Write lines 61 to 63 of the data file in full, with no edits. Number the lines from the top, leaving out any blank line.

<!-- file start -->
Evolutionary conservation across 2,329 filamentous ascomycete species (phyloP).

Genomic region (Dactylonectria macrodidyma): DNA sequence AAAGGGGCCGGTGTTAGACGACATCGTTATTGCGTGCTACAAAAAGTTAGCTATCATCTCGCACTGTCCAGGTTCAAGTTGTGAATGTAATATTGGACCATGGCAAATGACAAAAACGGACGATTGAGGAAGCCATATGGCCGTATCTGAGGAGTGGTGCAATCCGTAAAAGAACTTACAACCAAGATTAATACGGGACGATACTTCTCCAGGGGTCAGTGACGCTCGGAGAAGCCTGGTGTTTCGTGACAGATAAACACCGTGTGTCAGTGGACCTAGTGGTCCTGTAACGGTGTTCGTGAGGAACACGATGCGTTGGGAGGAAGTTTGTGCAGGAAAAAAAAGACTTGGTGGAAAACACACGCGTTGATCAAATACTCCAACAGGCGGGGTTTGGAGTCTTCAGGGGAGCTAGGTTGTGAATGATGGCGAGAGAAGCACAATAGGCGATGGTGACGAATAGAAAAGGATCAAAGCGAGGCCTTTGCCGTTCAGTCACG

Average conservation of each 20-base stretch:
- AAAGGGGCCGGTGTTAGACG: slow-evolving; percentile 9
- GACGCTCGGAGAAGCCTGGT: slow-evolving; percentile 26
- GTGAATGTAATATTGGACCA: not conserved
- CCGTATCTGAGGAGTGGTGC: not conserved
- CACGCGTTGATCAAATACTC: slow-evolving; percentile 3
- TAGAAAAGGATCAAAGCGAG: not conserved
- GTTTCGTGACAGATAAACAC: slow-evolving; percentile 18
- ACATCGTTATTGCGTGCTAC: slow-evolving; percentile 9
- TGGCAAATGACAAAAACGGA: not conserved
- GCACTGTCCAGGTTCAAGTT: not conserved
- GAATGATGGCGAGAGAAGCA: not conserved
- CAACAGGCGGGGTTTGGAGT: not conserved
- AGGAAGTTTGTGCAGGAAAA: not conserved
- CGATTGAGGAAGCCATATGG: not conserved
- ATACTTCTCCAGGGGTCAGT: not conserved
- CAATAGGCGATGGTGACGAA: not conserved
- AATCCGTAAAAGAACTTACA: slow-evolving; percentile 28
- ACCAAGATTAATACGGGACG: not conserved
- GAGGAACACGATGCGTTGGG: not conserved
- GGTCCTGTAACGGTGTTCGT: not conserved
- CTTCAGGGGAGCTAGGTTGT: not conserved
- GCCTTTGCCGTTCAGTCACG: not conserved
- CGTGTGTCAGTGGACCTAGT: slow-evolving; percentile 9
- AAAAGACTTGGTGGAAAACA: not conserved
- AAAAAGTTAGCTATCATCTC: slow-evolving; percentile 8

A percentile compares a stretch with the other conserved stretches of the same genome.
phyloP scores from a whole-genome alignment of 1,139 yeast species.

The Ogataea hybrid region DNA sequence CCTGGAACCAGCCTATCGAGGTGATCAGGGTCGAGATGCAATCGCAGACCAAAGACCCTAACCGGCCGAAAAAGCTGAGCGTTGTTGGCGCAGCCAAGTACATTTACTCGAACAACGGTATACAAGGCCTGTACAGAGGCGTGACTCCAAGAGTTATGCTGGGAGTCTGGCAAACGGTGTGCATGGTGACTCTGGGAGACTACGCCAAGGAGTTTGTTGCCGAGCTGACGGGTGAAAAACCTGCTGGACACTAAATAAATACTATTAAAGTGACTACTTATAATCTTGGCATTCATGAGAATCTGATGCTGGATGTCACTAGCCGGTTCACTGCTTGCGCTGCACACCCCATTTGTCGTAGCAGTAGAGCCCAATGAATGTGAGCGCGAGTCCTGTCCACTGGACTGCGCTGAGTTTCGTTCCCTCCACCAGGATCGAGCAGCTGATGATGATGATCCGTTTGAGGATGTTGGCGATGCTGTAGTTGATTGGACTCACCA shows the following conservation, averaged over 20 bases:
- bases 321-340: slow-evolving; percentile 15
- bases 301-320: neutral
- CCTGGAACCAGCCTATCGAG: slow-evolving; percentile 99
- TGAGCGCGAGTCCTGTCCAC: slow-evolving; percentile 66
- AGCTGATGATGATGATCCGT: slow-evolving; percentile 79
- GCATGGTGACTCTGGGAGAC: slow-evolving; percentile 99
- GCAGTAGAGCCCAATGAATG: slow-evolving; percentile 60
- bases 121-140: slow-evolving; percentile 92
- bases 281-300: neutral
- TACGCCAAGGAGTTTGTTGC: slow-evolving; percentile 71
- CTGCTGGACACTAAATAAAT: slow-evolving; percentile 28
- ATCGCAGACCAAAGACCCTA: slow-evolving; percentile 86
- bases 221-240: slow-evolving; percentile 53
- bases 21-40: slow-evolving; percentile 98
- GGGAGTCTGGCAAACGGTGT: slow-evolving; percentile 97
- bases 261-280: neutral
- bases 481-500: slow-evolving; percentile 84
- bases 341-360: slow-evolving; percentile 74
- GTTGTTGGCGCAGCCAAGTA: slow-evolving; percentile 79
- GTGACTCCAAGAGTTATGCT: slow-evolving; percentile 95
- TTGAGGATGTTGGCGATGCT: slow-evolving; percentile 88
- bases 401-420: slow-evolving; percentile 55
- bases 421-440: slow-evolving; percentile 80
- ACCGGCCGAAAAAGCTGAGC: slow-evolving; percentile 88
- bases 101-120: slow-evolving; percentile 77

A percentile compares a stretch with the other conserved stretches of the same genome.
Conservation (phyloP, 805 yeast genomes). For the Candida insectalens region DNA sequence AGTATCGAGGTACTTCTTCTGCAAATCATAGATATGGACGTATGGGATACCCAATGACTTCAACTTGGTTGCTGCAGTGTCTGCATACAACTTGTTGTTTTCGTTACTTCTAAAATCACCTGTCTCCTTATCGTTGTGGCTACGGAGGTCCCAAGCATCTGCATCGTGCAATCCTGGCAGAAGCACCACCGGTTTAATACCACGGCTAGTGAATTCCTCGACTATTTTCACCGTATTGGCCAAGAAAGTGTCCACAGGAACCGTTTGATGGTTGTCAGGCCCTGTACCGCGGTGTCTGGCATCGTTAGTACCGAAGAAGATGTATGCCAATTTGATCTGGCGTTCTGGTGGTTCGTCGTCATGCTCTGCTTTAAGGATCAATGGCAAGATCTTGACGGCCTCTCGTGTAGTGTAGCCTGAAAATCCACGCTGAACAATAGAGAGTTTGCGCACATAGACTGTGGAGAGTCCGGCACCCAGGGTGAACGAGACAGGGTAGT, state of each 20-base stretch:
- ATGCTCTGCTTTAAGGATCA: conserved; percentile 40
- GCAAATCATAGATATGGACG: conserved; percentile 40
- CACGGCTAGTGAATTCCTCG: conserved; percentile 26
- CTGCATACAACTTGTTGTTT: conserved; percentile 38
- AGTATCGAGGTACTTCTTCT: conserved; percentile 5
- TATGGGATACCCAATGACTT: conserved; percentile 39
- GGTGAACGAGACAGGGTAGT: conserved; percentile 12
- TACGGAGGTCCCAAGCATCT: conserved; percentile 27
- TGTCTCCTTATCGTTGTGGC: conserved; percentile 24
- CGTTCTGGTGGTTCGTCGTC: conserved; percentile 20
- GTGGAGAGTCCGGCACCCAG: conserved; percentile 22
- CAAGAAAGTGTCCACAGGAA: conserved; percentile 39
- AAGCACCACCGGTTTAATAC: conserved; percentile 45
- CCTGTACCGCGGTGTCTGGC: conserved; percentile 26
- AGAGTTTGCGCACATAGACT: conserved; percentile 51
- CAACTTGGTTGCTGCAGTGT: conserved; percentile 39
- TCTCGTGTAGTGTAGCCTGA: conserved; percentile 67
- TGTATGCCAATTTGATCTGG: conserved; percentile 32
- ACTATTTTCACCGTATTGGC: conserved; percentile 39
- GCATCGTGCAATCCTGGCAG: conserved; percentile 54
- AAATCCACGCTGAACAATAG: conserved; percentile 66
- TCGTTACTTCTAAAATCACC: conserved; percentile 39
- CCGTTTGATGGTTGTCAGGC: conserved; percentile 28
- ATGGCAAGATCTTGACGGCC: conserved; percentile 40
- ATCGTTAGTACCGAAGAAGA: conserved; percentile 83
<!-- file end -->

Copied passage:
- CACGGCTAGTGAATTCCTCG: conserved; percentile 26
- CTGCATACAACTTGTTGTTT: conserved; percentile 38
- AGTATCGAGGTACTTCTTCT: conserved; percentile 5